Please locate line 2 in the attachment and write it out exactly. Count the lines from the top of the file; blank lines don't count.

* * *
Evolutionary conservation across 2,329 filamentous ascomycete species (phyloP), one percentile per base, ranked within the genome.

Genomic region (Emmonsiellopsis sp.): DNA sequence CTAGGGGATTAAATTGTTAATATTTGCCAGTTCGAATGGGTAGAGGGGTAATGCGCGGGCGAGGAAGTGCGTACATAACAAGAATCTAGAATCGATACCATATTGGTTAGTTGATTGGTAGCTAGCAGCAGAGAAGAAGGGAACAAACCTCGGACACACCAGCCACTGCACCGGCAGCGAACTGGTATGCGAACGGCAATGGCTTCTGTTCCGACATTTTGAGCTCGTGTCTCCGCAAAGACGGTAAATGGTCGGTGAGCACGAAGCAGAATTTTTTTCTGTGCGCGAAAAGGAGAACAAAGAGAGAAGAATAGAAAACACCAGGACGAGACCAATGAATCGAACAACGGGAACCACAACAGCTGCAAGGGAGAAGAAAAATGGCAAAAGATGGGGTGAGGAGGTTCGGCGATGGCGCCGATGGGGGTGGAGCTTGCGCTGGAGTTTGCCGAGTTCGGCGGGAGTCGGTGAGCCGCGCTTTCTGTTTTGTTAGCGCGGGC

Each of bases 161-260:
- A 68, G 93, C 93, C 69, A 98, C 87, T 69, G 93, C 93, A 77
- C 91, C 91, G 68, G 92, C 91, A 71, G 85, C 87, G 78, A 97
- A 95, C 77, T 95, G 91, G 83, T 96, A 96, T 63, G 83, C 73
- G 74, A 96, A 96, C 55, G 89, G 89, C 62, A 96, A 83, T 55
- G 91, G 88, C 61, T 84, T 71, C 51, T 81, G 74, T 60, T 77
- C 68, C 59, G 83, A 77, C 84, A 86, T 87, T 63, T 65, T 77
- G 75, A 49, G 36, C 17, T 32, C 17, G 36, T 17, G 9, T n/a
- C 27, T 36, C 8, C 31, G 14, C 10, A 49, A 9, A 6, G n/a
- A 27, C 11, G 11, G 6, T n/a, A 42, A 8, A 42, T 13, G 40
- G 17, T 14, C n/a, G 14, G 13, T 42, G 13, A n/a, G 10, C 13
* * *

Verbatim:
Genomic region (Emmonsiellopsis sp.): DNA sequence CTAGGGGATTAAATTGTTAATATTTGCCAGTTCGAATGGGTAGAGGGGTAATGCGCGGGCGAGGAAGTGCGTACATAACAAGAATCTAGAATCGATACCATATTGGTTAGTTGATTGGTAGCTAGCAGCAGAGAAGAAGGGAACAAACCTCGGACACACCAGCCACTGCACCGGCAGCGAACTGGTATGCGAACGGCAATGGCTTCTGTTCCGACATTTTGAGCTCGTGTCTCCGCAAAGACGGTAAATGGTCGGTGAGCACGAAGCAGAATTTTTTTCTGTGCGCGAAAAGGAGAACAAAGAGAGAAGAATAGAAAACACCAGGACGAGACCAATGAATCGAACAACGGGAACCACAACAGCTGCAAGGGAGAAGAAAAATGGCAAAAGATGGGGTGAGGAGGTTCGGCGATGGCGCCGATGGGGGTGGAGCTTGCGCTGGAGTTTGCCGAGTTCGGCGGGAGTCGGTGAGCCGCGCTTTCTGTTTTGTTAGCGCGGGC